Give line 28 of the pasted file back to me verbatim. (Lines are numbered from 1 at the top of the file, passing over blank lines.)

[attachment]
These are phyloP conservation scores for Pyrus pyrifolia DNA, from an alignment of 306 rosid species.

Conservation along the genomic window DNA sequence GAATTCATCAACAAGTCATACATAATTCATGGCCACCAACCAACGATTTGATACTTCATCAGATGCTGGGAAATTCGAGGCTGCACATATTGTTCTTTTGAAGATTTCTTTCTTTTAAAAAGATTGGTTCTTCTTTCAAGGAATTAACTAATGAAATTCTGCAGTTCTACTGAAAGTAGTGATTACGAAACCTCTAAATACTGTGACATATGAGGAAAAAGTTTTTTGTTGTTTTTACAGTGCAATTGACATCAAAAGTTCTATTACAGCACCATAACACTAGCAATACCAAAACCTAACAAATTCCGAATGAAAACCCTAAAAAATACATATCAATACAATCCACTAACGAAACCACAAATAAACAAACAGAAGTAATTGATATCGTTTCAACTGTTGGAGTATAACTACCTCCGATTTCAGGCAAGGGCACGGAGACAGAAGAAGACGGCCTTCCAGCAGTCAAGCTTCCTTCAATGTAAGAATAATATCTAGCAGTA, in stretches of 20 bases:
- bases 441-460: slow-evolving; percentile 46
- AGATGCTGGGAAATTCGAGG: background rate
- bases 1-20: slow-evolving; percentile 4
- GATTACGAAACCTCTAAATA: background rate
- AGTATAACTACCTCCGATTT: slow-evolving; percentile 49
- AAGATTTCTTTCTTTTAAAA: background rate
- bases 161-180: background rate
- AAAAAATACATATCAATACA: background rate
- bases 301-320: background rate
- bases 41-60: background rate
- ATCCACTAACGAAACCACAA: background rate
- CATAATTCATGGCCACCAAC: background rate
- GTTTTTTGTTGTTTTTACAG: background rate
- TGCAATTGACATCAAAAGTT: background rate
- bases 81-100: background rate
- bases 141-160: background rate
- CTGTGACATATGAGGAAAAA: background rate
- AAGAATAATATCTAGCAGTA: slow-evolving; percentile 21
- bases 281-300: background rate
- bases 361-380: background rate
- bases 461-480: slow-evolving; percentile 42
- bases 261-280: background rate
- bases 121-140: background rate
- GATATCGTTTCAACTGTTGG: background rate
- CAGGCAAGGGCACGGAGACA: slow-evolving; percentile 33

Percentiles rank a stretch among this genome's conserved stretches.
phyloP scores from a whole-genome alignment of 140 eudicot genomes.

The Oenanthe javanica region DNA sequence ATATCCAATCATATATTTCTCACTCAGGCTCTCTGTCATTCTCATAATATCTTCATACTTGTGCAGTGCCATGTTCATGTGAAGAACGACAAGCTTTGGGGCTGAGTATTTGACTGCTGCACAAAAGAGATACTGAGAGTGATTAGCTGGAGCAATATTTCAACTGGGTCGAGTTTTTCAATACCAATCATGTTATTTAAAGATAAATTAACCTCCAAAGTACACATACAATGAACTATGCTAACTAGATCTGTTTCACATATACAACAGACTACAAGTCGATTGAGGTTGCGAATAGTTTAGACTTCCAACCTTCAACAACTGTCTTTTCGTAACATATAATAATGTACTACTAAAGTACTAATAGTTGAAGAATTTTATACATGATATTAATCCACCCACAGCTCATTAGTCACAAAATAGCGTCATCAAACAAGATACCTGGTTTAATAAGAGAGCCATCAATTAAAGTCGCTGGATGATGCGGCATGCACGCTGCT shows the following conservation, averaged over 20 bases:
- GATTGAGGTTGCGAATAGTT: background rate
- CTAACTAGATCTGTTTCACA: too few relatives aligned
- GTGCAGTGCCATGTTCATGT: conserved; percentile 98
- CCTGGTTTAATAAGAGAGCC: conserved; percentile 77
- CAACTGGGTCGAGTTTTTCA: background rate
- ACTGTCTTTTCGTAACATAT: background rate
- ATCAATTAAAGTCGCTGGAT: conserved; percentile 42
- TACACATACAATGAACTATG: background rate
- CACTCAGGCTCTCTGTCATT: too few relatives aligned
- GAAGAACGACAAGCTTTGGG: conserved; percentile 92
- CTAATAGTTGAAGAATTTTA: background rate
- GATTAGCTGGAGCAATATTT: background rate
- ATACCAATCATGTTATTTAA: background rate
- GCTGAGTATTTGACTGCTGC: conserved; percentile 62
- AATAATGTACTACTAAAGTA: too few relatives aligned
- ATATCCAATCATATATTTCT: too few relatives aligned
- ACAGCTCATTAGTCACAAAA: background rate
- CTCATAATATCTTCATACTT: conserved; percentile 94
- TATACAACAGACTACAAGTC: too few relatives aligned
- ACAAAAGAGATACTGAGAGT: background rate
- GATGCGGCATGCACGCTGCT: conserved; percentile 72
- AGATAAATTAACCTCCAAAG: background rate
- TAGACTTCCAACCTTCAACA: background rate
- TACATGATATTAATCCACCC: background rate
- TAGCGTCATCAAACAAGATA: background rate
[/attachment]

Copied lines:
Percentiles rank a stretch among this genome's conserved stretches.